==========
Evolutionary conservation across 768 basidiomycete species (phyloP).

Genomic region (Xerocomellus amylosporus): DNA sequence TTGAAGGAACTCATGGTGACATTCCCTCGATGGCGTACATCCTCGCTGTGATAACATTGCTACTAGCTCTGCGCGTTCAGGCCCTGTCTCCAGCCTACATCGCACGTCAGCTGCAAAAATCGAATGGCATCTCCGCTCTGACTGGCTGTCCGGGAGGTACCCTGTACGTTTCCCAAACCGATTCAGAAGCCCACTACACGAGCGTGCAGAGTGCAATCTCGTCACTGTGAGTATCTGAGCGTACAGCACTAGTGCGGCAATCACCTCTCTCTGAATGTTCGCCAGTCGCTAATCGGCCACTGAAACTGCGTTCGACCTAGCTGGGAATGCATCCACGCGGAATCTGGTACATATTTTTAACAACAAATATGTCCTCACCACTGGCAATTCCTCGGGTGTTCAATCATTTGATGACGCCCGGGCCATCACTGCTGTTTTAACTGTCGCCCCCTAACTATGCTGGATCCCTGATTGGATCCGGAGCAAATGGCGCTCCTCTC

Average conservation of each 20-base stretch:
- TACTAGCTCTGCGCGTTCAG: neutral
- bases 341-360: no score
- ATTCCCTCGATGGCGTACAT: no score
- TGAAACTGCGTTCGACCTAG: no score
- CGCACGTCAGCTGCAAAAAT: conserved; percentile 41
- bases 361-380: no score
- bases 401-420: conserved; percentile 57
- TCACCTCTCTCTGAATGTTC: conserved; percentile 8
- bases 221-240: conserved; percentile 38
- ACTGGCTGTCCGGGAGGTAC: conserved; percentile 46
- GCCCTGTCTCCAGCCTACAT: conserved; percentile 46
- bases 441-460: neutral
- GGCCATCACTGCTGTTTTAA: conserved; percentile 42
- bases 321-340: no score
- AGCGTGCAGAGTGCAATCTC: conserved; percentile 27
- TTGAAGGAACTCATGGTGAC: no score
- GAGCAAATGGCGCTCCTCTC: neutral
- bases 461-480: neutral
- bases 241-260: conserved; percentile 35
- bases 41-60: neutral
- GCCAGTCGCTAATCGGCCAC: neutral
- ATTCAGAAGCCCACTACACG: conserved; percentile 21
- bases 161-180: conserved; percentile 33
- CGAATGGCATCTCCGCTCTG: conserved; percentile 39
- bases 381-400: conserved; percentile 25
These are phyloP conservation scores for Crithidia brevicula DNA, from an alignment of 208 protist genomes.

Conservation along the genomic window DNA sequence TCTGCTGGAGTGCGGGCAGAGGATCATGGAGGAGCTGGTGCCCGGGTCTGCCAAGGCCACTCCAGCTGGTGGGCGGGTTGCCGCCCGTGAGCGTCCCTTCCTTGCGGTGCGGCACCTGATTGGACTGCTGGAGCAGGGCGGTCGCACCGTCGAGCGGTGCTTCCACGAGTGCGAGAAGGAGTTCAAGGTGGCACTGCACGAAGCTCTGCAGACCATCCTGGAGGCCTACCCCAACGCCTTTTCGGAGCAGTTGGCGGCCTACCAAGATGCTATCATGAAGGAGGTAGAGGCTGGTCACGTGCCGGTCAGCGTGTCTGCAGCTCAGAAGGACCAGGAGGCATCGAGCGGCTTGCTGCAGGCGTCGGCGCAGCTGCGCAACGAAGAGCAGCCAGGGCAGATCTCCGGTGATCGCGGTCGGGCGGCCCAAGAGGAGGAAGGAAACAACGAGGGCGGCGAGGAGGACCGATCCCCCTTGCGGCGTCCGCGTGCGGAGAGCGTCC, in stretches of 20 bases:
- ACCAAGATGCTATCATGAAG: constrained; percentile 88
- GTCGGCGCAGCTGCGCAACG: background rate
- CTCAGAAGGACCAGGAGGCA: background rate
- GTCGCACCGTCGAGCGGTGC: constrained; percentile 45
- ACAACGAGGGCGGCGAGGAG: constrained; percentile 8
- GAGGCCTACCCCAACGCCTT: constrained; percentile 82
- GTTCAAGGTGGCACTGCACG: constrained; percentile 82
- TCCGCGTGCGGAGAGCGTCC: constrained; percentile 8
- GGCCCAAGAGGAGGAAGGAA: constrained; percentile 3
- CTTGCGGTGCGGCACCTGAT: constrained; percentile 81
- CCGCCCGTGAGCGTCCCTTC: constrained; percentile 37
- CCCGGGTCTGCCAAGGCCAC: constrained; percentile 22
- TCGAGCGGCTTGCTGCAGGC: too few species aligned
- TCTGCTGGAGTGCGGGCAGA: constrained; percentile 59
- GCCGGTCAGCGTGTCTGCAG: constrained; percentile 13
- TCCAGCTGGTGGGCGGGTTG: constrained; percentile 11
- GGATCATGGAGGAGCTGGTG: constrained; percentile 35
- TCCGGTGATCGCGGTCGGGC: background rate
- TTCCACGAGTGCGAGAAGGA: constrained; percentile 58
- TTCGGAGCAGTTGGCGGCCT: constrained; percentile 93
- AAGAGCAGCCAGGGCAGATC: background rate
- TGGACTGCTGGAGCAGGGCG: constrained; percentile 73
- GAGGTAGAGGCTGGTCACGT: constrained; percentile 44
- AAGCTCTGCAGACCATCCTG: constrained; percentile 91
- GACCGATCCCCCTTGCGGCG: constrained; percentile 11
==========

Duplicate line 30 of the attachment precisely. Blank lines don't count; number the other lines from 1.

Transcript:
Conservation along the genomic window DNA sequence TCTGCTGGAGTGCGGGCAGAGGATCATGGAGGAGCTGGTGCCCGGGTCTGCCAAGGCCACTCCAGCTGGTGGGCGGGTTGCCGCCCGTGAGCGTCCCTTCCTTGCGGTGCGGCACCTGATTGGACTGCTGGAGCAGGGCGGTCGCACCGTCGAGCGGTGCTTCCACGAGTGCGAGAAGGAGTTCAAGGTGGCACTGCACGAAGCTCTGCAGACCATCCTGGAGGCCTACCCCAACGCCTTTTCGGAGCAGTTGGCGGCCTACCAAGATGCTATCATGAAGGAGGTAGAGGCTGGTCACGTGCCGGTCAGCGTGTCTGCAGCTCAGAAGGACCAGGAGGCATCGAGCGGCTTGCTGCAGGCGTCGGCGCAGCTGCGCAACGAAGAGCAGCCAGGGCAGATCTCCGGTGATCGCGGTCGGGCGGCCCAAGAGGAGGAAGGAAACAACGAGGGCGGCGAGGAGGACCGATCCCCCTTGCGGCGTCCGCGTGCGGAGAGCGTCC, in stretches of 20 bases: